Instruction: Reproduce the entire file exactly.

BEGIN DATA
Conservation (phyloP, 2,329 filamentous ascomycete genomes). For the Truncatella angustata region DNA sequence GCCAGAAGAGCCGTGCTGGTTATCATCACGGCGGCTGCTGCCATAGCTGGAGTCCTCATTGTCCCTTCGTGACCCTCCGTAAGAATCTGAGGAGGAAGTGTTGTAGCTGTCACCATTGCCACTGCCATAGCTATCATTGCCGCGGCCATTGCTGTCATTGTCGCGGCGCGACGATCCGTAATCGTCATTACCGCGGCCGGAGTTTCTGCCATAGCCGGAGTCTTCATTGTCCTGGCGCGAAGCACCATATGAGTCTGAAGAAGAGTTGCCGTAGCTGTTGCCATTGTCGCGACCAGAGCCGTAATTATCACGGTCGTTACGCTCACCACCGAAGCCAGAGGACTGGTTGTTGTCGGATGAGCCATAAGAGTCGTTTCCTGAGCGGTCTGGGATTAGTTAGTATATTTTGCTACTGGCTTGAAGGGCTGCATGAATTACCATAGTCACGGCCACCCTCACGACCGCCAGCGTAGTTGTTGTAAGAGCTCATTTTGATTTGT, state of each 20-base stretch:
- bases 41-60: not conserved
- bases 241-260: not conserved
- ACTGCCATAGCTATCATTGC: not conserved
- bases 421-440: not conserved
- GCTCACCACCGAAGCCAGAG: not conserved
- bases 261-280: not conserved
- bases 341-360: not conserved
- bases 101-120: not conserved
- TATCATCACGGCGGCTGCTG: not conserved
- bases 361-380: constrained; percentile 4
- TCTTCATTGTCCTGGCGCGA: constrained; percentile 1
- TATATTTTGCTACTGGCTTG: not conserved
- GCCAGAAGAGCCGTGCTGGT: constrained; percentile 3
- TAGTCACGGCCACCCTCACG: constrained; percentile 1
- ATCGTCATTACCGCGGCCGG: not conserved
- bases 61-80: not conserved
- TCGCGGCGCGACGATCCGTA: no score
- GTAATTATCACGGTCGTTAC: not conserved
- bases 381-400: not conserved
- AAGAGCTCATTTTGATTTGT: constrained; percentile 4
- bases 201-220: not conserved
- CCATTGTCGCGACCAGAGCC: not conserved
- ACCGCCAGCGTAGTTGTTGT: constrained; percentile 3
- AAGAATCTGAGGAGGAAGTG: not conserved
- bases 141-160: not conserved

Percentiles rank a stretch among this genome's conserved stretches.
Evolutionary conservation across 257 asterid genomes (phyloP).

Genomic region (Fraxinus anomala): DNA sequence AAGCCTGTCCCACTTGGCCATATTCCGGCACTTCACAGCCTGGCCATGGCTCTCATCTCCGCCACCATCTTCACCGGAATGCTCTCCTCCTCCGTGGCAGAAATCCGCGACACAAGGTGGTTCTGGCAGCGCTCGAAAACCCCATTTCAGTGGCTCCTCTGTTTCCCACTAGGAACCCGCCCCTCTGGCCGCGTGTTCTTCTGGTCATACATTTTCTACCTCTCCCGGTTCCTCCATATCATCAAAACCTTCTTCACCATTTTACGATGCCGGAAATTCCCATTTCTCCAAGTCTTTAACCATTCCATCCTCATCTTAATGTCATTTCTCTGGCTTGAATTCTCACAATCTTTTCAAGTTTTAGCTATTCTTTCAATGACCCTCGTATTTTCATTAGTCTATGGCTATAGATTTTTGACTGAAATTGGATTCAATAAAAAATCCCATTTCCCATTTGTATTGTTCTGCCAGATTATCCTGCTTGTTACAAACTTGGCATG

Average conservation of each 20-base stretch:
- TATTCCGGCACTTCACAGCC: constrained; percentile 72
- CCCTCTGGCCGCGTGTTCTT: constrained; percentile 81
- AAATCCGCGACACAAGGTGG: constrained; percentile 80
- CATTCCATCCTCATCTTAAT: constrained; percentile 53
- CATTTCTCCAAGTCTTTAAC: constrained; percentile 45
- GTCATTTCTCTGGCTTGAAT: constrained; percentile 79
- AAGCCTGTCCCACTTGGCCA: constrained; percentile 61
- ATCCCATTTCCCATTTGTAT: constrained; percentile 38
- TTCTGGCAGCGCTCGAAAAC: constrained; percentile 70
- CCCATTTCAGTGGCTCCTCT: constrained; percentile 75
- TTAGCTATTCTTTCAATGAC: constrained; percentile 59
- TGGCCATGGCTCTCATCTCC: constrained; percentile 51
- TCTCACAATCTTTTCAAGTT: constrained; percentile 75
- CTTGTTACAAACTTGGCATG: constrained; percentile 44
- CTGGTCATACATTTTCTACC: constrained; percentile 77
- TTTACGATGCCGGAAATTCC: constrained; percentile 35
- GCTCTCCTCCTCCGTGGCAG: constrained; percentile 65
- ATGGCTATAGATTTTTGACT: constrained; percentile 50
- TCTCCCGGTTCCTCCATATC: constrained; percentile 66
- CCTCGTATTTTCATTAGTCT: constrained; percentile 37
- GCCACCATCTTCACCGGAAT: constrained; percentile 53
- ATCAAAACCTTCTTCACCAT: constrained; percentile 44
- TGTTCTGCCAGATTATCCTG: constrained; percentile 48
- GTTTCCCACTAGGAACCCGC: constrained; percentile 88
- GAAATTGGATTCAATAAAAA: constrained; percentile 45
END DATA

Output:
Conservation (phyloP, 2,329 filamentous ascomycete genomes). For the Truncatella angustata region DNA sequence GCCAGAAGAGCCGTGCTGGTTATCATCACGGCGGCTGCTGCCATAGCTGGAGTCCTCATTGTCCCTTCGTGACCCTCCGTAAGAATCTGAGGAGGAAGTGTTGTAGCTGTCACCATTGCCACTGCCATAGCTATCATTGCCGCGGCCATTGCTGTCATTGTCGCGGCGCGACGATCCGTAATCGTCATTACCGCGGCCGGAGTTTCTGCCATAGCCGGAGTCTTCATTGTCCTGGCGCGAAGCACCATATGAGTCTGAAGAAGAGTTGCCGTAGCTGTTGCCATTGTCGCGACCAGAGCCGTAATTATCACGGTCGTTACGCTCACCACCGAAGCCAGAGGACTGGTTGTTGTCGGATGAGCCATAAGAGTCGTTTCCTGAGCGGTCTGGGATTAGTTAGTATATTTTGCTACTGGCTTGAAGGGCTGCATGAATTACCATAGTCACGGCCACCCTCACGACCGCCAGCGTAGTTGTTGTAAGAGCTCATTTTGATTTGT, state of each 20-base stretch:
- bases 41-60: not conserved
- bases 241-260: not conserved
- ACTGCCATAGCTATCATTGC: not conserved
- bases 421-440: not conserved
- GCTCACCACCGAAGCCAGAG: not conserved
- bases 261-280: not conserved
- bases 341-360: not conserved
- bases 101-120: not conserved
- TATCATCACGGCGGCTGCTG: not conserved
- bases 361-380: constrained; percentile 4
- TCTTCATTGTCCTGGCGCGA: constrained; percentile 1
- TATATTTTGCTACTGGCTTG: not conserved
- GCCAGAAGAGCCGTGCTGGT: constrained; percentile 3
- TAGTCACGGCCACCCTCACG: constrained; percentile 1
- ATCGTCATTACCGCGGCCGG: not conserved
- bases 61-80: not conserved
- TCGCGGCGCGACGATCCGTA: no score
- GTAATTATCACGGTCGTTAC: not conserved
- bases 381-400: not conserved
- AAGAGCTCATTTTGATTTGT: constrained; percentile 4
- bases 201-220: not conserved
- CCATTGTCGCGACCAGAGCC: not conserved
- ACCGCCAGCGTAGTTGTTGT: constrained; percentile 3
- AAGAATCTGAGGAGGAAGTG: not conserved
- bases 141-160: not conserved

Percentiles rank a stretch among this genome's conserved stretches.
Evolutionary conservation across 257 asterid genomes (phyloP).

Genomic region (Fraxinus anomala): DNA sequence AAGCCTGTCCCACTTGGCCATATTCCGGCACTTCACAGCCTGGCCATGGCTCTCATCTCCGCCACCATCTTCACCGGAATGCTCTCCTCCTCCGTGGCAGAAATCCGCGACACAAGGTGGTTCTGGCAGCGCTCGAAAACCCCATTTCAGTGGCTCCTCTGTTTCCCACTAGGAACCCGCCCCTCTGGCCGCGTGTTCTTCTGGTCATACATTTTCTACCTCTCCCGGTTCCTCCATATCATCAAAACCTTCTTCACCATTTTACGATGCCGGAAATTCCCATTTCTCCAAGTCTTTAACCATTCCATCCTCATCTTAATGTCATTTCTCTGGCTTGAATTCTCACAATCTTTTCAAGTTTTAGCTATTCTTTCAATGACCCTCGTATTTTCATTAGTCTATGGCTATAGATTTTTGACTGAAATTGGATTCAATAAAAAATCCCATTTCCCATTTGTATTGTTCTGCCAGATTATCCTGCTTGTTACAAACTTGGCATG

Average conservation of each 20-base stretch:
- TATTCCGGCACTTCACAGCC: constrained; percentile 72
- CCCTCTGGCCGCGTGTTCTT: constrained; percentile 81
- AAATCCGCGACACAAGGTGG: constrained; percentile 80
- CATTCCATCCTCATCTTAAT: constrained; percentile 53
- CATTTCTCCAAGTCTTTAAC: constrained; percentile 45
- GTCATTTCTCTGGCTTGAAT: constrained; percentile 79
- AAGCCTGTCCCACTTGGCCA: constrained; percentile 61
- ATCCCATTTCCCATTTGTAT: constrained; percentile 38
- TTCTGGCAGCGCTCGAAAAC: constrained; percentile 70
- CCCATTTCAGTGGCTCCTCT: constrained; percentile 75
- TTAGCTATTCTTTCAATGAC: constrained; percentile 59
- TGGCCATGGCTCTCATCTCC: constrained; percentile 51
- TCTCACAATCTTTTCAAGTT: constrained; percentile 75
- CTTGTTACAAACTTGGCATG: constrained; percentile 44
- CTGGTCATACATTTTCTACC: constrained; percentile 77
- TTTACGATGCCGGAAATTCC: constrained; percentile 35
- GCTCTCCTCCTCCGTGGCAG: constrained; percentile 65
- ATGGCTATAGATTTTTGACT: constrained; percentile 50
- TCTCCCGGTTCCTCCATATC: constrained; percentile 66
- CCTCGTATTTTCATTAGTCT: constrained; percentile 37
- GCCACCATCTTCACCGGAAT: constrained; percentile 53
- ATCAAAACCTTCTTCACCAT: constrained; percentile 44
- TGTTCTGCCAGATTATCCTG: constrained; percentile 48
- GTTTCCCACTAGGAACCCGC: constrained; percentile 88
- GAAATTGGATTCAATAAAAA: constrained; percentile 45